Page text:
Guideline panel social dynamics influence the development of clinical practice recommendations: a mixed-methods systematic review Journal Articles uri icon

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  • OBJECTIVES: To synthesize empirical studies that investigate the cognitive and social processes involved in the deliberation process of guideline development meetings and determine the distribution of deliberated topics. STUDY DESIGN AND SETTING: We conducted a mixed-method systematic review using a convergent segregated approach. We searched for empirical studies that investigate the intragroup dynamics of guideline development meetings indexed in bibliographic databases. RESULTS: Of the 5,899 citations screened, 12 studies from six countries proved eligible. Chairs, cochairs, and methodologists contributed to at least one-third of the discussion time in guideline development meetings; patient partners contributed the least. In interdisciplinary groups, male gender and occupation as a physician were positively associated with the amount of contribution. Compared to groups that used the Grading of Recommendations Assessment, Development and Evaluation approach, for groups that did not, when faced with insufficient or low-quality evidence, relied more on their clinical experience. The presence of a cognitive "yes" bias was apparent in meetings: panelists tended to acquiesce with positive statements that required less cognitive effort than negative statements. CONCLUSION: The social dynamics of the discussions were linked to each panelist's activity role, professional background, and gender, all of which influenced the level of contributions they made in guideline development meetings.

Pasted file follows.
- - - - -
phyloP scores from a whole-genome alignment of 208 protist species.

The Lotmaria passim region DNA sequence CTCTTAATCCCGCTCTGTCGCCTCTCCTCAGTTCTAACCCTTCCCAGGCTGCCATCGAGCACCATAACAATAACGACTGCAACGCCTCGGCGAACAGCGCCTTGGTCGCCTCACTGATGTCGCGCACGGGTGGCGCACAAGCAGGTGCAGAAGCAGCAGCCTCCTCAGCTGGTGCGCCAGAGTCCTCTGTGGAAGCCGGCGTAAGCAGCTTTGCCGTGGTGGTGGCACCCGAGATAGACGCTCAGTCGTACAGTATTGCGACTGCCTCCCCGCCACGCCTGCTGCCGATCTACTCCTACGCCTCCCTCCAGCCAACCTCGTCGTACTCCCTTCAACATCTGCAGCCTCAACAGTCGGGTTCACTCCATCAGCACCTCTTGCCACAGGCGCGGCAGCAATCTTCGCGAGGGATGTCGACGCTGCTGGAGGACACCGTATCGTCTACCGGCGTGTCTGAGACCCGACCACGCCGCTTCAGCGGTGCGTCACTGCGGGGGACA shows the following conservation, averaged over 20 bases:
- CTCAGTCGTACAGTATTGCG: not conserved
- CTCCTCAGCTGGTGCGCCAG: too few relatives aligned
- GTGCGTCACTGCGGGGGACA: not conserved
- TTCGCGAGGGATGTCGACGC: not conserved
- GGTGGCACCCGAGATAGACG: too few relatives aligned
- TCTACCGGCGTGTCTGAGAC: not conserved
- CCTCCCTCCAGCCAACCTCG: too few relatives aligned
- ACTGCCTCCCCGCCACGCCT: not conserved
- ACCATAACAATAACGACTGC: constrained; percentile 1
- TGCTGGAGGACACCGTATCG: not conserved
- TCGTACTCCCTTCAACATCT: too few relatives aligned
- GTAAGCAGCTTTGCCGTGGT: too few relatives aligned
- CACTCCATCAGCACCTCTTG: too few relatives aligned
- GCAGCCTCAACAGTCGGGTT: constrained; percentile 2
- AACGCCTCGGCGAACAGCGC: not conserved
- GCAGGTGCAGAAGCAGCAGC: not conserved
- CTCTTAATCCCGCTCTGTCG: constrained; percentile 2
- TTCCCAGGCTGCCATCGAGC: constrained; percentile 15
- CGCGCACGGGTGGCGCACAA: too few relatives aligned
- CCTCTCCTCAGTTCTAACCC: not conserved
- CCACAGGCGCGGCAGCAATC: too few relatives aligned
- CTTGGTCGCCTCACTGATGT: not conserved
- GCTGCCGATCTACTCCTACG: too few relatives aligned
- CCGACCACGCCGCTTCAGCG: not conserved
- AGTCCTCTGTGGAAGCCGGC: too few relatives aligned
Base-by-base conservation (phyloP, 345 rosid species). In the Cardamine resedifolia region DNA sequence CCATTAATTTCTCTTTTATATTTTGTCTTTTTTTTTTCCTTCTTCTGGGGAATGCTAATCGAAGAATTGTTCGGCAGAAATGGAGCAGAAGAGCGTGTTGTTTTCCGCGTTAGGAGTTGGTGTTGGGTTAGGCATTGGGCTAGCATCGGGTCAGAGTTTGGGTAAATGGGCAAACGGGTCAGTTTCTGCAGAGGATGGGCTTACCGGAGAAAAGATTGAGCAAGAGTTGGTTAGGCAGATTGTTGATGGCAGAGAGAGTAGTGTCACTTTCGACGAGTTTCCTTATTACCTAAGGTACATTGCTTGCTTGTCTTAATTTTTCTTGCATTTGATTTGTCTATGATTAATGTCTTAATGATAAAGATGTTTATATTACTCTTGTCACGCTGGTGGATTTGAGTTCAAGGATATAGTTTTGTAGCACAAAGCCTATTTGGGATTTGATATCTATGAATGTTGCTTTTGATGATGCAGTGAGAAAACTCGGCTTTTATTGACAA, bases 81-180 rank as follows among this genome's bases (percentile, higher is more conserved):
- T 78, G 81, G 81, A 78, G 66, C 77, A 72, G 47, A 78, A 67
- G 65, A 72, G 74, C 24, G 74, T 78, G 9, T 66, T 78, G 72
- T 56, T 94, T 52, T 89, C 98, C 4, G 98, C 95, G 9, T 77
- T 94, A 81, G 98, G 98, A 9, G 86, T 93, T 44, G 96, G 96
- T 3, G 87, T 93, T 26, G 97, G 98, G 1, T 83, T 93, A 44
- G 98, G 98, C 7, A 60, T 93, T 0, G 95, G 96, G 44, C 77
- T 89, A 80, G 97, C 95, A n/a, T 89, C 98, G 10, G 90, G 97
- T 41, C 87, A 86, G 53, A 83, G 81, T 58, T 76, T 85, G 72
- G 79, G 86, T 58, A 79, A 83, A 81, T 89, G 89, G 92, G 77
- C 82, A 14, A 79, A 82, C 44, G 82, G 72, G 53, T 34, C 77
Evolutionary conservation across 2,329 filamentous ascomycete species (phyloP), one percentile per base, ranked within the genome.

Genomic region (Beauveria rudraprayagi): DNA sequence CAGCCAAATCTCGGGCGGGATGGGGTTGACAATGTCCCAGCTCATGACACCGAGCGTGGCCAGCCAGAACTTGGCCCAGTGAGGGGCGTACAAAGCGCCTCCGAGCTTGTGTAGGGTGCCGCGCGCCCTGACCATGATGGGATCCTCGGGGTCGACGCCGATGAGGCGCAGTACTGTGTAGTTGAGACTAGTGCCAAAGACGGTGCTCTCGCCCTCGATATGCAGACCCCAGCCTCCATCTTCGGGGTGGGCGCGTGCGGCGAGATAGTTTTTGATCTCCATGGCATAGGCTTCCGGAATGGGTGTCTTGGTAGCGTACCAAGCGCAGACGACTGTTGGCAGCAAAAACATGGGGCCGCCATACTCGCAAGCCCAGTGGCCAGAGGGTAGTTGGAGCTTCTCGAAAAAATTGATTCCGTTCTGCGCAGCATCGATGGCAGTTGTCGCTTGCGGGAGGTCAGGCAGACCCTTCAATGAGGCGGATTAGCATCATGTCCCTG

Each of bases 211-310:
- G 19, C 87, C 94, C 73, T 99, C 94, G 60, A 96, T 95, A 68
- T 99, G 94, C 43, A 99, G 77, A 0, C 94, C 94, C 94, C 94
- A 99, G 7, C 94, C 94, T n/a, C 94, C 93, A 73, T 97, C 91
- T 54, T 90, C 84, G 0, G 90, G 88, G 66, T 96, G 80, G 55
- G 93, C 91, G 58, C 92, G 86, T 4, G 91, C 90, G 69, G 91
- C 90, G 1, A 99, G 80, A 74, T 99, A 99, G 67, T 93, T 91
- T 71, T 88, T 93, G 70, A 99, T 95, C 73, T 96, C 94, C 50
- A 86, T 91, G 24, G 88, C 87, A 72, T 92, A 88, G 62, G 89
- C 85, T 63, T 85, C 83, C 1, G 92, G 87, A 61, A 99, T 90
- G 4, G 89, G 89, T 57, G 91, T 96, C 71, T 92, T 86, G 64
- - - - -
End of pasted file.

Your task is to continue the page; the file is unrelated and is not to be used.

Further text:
• Li, Shelly-Anne
  • Guyatt, Gordon
  • Yao, Liang
  • Donn, Gemma
  • Wang, Qi
  • Zhu, Ying
  • Yan, Lijiao
  • Djulbegovic, Benjamin

publication date

  • February 2024